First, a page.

At the same time, some of the nation’s most dynamic and entrepreneurial nonprofit organizations have focused on high school graduation. Communities in Schools, City Year, Thread, and Spark have all put their energy and ingenuity to work to help more young people walk across the stage wearing a mortar board and grabbing that diploma.
The GradNation effort is data-driven.
One of the key drivers of the increase in graduation rates has been the increasing availability of high-quality data on how students, schools, districts, states and the nation are doing.
The annual Building a Grad Nation report and other state and local reporting of grad rates create powerful accountability measures, allowing everyone to see who’s making progress. Those who aren’t feel the pressure to step up their game.
Thanks to data, we can identify the schools that are graduating fewer than two-thirds of their students, for example, and which schools, cities and states are showing the largest or smallest graduation gaps by family income, race, ethnicity and ability.
Early-warning systems have helped identify individual students most at-risk for leaving school without graduating. The early warning about which students are struggling–with attendance, reading, behavior—helps adults figure out what’s going on and get these students the support they need in time to change course.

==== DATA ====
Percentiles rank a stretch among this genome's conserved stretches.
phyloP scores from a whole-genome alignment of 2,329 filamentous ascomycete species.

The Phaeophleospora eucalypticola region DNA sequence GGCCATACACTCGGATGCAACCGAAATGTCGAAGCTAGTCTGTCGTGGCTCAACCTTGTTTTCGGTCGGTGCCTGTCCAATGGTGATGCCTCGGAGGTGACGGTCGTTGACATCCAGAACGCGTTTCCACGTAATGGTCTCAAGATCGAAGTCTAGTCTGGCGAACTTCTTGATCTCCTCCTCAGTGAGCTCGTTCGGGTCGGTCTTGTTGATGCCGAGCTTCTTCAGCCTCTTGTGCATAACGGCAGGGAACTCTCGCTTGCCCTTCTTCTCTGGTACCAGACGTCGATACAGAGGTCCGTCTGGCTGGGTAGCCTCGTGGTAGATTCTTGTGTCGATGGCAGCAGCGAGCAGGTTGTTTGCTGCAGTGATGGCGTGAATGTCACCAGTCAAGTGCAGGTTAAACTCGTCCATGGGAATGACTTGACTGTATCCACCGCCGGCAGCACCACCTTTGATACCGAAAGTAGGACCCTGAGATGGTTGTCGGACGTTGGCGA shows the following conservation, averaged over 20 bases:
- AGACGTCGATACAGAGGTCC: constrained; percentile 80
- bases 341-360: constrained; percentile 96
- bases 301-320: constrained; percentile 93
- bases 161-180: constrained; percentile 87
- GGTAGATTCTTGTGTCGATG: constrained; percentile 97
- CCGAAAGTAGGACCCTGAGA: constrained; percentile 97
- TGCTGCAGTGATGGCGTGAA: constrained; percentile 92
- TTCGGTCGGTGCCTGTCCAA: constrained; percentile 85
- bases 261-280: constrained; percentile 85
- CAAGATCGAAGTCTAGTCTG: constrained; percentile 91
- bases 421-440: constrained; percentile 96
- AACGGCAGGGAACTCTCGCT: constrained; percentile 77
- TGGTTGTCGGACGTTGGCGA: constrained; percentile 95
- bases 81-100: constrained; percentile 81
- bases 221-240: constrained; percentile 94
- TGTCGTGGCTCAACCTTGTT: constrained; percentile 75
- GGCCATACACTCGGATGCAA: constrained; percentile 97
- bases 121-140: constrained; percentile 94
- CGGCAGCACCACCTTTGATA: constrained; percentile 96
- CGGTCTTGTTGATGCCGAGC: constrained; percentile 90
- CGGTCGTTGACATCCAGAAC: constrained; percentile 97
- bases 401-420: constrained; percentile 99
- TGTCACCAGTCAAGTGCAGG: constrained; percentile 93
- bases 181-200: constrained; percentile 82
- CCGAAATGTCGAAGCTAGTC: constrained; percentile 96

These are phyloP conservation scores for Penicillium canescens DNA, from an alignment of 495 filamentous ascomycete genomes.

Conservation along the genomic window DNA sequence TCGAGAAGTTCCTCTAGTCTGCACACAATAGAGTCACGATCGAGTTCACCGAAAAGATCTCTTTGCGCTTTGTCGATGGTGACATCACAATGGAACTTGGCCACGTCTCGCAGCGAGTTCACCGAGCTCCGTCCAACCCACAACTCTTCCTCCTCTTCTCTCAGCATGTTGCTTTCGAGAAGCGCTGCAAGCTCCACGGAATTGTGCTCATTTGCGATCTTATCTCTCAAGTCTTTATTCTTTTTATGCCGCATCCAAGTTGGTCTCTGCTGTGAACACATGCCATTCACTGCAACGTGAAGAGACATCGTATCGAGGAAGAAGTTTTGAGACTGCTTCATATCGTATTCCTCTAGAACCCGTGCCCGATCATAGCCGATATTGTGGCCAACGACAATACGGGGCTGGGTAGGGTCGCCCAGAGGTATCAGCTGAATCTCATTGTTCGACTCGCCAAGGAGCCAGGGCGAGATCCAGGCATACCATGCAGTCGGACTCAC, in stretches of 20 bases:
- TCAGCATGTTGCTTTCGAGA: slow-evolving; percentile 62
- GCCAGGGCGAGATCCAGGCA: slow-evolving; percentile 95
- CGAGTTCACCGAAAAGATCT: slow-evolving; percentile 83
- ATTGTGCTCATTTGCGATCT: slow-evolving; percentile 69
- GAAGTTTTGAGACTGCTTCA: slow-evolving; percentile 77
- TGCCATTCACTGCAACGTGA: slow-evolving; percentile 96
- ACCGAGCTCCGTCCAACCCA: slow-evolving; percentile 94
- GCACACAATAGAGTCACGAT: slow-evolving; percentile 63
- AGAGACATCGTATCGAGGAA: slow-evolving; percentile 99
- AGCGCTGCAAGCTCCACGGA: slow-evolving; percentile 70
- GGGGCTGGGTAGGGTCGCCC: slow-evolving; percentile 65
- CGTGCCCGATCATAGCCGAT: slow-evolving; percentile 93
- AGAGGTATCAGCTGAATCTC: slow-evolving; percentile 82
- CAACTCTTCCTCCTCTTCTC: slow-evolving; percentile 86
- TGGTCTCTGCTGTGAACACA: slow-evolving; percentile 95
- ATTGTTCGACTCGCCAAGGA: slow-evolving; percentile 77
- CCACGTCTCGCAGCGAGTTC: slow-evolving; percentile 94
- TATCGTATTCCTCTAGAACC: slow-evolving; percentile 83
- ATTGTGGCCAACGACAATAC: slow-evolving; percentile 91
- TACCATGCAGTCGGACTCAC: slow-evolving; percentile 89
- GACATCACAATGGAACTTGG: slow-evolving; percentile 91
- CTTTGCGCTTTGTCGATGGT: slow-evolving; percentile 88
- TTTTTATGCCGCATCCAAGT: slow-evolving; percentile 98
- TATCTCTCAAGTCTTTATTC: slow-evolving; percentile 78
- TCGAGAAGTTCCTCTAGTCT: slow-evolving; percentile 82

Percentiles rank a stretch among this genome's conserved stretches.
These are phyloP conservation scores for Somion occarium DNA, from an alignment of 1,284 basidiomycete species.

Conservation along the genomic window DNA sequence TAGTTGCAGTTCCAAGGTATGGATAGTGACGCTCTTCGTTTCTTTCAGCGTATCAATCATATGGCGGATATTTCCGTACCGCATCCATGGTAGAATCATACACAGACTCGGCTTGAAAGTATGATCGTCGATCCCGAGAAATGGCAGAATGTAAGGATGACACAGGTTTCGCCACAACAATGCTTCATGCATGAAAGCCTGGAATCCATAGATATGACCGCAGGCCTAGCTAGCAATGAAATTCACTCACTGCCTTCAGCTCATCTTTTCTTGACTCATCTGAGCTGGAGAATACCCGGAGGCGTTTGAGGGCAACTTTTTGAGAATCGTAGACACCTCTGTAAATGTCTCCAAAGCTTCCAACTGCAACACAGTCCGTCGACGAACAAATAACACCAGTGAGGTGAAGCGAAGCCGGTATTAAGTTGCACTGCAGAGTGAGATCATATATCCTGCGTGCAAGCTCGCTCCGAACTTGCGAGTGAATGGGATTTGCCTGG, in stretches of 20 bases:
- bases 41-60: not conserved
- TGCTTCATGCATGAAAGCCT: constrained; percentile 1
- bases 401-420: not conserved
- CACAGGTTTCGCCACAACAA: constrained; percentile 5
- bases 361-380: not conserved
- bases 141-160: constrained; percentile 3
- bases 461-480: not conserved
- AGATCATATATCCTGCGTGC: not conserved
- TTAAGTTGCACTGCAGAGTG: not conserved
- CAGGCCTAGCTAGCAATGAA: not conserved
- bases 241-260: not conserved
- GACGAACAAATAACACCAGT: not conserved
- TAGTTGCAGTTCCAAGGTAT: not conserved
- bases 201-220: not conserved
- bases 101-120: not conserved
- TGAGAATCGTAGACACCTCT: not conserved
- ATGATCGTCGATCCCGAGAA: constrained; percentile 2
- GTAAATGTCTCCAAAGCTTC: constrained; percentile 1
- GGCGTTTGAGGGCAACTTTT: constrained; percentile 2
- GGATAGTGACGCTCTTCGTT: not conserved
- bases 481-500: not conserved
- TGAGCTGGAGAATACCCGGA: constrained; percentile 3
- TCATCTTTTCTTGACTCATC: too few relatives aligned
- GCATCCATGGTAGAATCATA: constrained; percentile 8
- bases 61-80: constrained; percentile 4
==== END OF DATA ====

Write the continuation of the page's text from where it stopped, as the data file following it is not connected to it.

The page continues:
The Data Quality Campaign reports that early-warning systems have been implemented in 31 states so far. In the most recent state rankings, New Mexico had the nation’s lowest graduation rate, and as part of her response, Governor Susanna Martinez moved to invest state money in early warnings.
We know more about why some kids don’t graduate on time.
And it’s not about being bored. Research—from The Silent Epidemic to Don’t Call Them Dropouts and Don’t Quit on Me—shows that most young people who don’t graduate on time have lives that are enormously complicated and challenging, often marked by abuse, homelessness, neglect, hunger, violence and illness. We’ve also learned a lot more about the impact of early stress and adversity on young people’s development.
All this knowledge is prompting school and community leaders to develop responses that meet the challenges that young people face—they need help finding resources like clean clothes and meals, and they need people who believe in them.
Colorado recently made headlines for the millions of dollars it saved by investing in more school counselors, who had a huge impact on students’ lives, grades and graduation rates.
Young people want to graduate and get ahead. Whatever they may say in the moment (I do remember living with teenagers), they want and need us on their side.
The gains in graduation rates have been steady, and we know what’s driving progress.
We’ve seen real progress in graduation rates over the past decade. For 30 years, the graduation rate had been stuck at just over 70 percent. Since 2006, the nation’s graduation rate has increased every year, reaching a high of 82.3 percent in 2014.